Lowering Conversion Cost without lowering sales return has always been the advertiser’s dilemma. Increasing return has always been an amazing feat. Advertisers have pushed for the lowest conversion cost. But at the end of the sales day, they paid closer attention to sales volume and return than conversion data. As professional Adwords managers, its expected that we’ll be asked to lower conversion cost for our clients. Now at what cost can we do this? The fastest way to lower conversion cost is to lower CPC and the fastest way to do that is to lower the keywords bids and consequently lower ranking, exposure, traffic, and sales return.
So in our business, the client has passed the dilemma onto us. How are we to manage client expectations with lower conversion costs while increasing the sales revenue?
I have to admit: I’ve been dying to write an updated piece about Quality Score (QS) since 2 years ago. The game has changed forever and I’ve spent more time gritting my teeth and cursing at my monitor (logged into Adwords) than ever before. The reason is because we were told quality score was to help ‘reward’ advertisers for constructing highly relevant campaigns and adgroups. But its all different now. Where’s the reward?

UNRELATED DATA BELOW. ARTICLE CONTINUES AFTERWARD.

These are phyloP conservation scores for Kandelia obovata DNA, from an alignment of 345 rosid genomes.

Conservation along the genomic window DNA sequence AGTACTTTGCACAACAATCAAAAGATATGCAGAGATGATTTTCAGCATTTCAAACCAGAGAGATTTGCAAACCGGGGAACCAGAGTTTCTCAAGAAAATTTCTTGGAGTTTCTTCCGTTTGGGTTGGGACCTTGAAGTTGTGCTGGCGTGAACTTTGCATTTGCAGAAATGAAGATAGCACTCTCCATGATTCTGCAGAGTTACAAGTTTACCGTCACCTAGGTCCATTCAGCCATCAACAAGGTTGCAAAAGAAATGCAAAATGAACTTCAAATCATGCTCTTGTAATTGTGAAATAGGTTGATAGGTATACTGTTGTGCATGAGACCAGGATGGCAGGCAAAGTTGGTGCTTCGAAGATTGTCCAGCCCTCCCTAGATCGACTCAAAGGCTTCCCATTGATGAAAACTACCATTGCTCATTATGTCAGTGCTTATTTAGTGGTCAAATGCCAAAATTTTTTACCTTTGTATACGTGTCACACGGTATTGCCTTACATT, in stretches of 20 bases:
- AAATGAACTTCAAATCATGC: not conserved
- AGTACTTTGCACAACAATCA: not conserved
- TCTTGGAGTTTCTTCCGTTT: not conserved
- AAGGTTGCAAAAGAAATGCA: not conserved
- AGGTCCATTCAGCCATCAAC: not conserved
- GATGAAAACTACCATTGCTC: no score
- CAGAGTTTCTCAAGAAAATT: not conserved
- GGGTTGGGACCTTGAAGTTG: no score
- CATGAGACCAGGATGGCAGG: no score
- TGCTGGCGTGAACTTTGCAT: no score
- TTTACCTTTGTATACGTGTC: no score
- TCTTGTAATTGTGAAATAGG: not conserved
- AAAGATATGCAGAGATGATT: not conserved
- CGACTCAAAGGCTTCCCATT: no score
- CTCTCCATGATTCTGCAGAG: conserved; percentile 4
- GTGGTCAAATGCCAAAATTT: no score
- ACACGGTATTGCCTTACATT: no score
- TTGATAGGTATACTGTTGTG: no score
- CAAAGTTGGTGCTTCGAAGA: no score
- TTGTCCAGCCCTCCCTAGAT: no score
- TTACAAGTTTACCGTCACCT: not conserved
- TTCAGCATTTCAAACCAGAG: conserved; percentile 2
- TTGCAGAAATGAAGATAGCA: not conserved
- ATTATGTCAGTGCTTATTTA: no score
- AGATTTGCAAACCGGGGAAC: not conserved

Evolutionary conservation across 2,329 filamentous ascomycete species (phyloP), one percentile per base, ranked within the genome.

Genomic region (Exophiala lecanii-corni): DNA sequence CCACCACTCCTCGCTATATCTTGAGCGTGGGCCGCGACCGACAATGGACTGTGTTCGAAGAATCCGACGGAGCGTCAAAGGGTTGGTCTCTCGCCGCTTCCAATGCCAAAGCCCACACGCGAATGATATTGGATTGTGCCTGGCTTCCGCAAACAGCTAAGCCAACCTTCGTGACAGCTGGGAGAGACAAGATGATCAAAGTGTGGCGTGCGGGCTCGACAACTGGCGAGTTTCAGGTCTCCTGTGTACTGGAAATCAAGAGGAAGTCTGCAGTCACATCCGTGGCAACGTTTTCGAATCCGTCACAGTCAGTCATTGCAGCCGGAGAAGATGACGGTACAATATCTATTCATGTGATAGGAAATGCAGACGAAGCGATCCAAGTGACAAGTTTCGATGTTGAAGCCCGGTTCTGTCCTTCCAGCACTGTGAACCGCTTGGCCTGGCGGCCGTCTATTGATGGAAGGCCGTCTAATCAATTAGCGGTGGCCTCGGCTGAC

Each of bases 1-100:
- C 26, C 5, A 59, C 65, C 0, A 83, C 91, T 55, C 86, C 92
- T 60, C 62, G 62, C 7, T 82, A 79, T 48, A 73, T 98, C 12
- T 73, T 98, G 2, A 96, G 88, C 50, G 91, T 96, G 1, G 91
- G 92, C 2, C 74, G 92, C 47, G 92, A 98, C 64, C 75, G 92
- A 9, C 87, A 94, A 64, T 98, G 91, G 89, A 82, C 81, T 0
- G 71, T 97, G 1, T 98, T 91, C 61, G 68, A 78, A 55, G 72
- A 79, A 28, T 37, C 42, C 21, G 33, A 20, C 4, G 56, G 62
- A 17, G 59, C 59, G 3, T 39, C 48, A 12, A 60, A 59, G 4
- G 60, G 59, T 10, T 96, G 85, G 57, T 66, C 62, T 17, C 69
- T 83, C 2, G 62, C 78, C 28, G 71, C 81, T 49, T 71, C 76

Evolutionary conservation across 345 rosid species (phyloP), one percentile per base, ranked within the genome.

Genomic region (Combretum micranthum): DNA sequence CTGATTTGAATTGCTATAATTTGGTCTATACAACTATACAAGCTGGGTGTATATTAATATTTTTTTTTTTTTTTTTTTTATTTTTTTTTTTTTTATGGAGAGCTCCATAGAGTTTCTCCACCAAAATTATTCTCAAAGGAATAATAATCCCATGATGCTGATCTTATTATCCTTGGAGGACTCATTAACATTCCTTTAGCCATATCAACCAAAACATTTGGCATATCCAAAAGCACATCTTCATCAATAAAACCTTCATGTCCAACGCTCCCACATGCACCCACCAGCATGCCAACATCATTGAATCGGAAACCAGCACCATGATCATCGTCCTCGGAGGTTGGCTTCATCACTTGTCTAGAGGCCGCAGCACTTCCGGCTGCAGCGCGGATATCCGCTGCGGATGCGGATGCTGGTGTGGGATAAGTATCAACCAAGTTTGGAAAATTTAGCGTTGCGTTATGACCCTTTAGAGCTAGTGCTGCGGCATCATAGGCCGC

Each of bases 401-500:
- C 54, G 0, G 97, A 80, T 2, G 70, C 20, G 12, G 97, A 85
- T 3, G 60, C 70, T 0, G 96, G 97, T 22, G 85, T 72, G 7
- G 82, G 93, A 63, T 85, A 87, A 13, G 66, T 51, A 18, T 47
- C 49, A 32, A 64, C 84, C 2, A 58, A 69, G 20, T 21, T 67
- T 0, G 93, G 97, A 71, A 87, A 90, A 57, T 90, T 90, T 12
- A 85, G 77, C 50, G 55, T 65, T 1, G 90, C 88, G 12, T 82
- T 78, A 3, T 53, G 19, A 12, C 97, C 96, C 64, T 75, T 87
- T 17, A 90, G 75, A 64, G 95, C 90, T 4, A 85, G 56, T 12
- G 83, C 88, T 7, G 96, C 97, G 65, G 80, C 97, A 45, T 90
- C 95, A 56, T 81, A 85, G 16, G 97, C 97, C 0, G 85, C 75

When QS was first introduced to advertisers in 2005, it was just a static score used to determine the minimum CPC based on the ad relevancy to its keywords. Over the next five years, Google would add in: CTR, landing page relevancy, account history (a combine average of all CTR’s in an account, and (the best part) “other relevant factors.” I’ve always gotten a big laugh out of “other relevant factors” because as I would dissect QS, I could see there was much more unexplained reasoning for low quality scores.
An Illustration of Traditional Quality Score (Pre-2009-2010)
In August of 2008, Google restructured QS and made it a “real-time” score that would take effect as soon as someone searched on Google. Some of the other differences Google made were: replacment of minimum CPC to “first page minimum bid”, landing page quality, and landing page load time. In expectation of a rough change to quality scores, we were surprised that existing advertisers who had been advertising a while, didn’t really see much change…until 2010. Now we go into the accounts and look around at QS but we’re not in Kansas no mo.